Wednesday 11 May 2016 4:01 am

As the founder of US industry giant Lending Club resigns under a cloud, is this the beginning of the end of P2P?

Bill Blain, a strategist at Mint Partners, says Yes.

Lending Club is a long expected smell-the-coffee moment for the sector. The firm sold loans to an investor that did not conform to its instructions, highlighting multiple regulatory risks. The sector is vulnerable to bad news, exacerbating the slow growth and overspending problems many platforms face. It’s also a wake-up call to investors who convinced themselves that putting money into platforms was somehow akin to opening a bank account. No. They are about risk. Lending to the SME sector is high risk – small companies go bust and fail with monotonous regularity. As collateralised loan obligations and credit default swaps proved eight years ago, and platforms are likely to show now, “diversified” lending to corporates is lumpy risk. The consumer lending platforms may do better. Consumer loans are more diverse, granular and when a number of borrowers default, there are enough others paying to keep up investor returns. However, investors should be very aware that consumer lending platforms are essentially gaming the same approach as subprime lending before the crash.

Rupert Taylor, chief executive and co-founder of AltFi, says No.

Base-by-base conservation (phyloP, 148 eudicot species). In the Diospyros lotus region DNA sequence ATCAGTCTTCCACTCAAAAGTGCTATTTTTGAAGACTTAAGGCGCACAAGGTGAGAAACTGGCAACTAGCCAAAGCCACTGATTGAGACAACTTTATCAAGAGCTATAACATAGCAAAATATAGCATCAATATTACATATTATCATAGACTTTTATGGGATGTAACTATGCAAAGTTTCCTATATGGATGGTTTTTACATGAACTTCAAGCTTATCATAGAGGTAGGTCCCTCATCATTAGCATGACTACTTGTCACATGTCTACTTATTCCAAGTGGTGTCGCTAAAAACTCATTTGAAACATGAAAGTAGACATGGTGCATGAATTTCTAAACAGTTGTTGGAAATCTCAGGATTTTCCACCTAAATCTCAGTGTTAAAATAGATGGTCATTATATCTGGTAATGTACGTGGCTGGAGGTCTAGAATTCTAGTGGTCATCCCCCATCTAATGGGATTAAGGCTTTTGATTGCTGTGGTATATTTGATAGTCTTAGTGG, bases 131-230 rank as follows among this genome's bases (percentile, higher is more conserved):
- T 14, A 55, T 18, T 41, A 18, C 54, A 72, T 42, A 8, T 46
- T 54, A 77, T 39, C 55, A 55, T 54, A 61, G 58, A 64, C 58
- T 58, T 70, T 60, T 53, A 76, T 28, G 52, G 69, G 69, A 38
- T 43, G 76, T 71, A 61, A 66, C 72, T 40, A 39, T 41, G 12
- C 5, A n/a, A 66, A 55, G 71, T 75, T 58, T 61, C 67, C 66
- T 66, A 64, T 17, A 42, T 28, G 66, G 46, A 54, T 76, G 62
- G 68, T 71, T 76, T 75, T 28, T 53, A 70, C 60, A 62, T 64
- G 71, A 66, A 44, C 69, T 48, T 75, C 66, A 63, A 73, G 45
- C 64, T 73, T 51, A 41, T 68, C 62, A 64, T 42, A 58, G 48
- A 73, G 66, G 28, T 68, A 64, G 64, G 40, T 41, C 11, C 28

The failures at Lending Club justified robust action because they related to a discipline that is central to what distinguishes P2P from conventional finance – namely, disclosure. This underlines how critical transparency is to the model but does not reveal a structural problem. In its purest form, finance is the process of matching excess capital that seeks a return with those that are prepared to pay for the use of that capital. The internet remains a superior conduit for matching these requirements, given the associated reduction in cost and its convenience as a medium for sourcing data that can inform the pricing of risk. But full and transparent disclosure is critical as it ensures alignment between the lender (the principal) and the platform (the agent). The UK is blessed with industry-leading standards of transparency. However, more can be done, on both sides of the Atlantic, to ensure that buyers of loans are provided with sufficient information to allow for the enlightened appraisal of risk.

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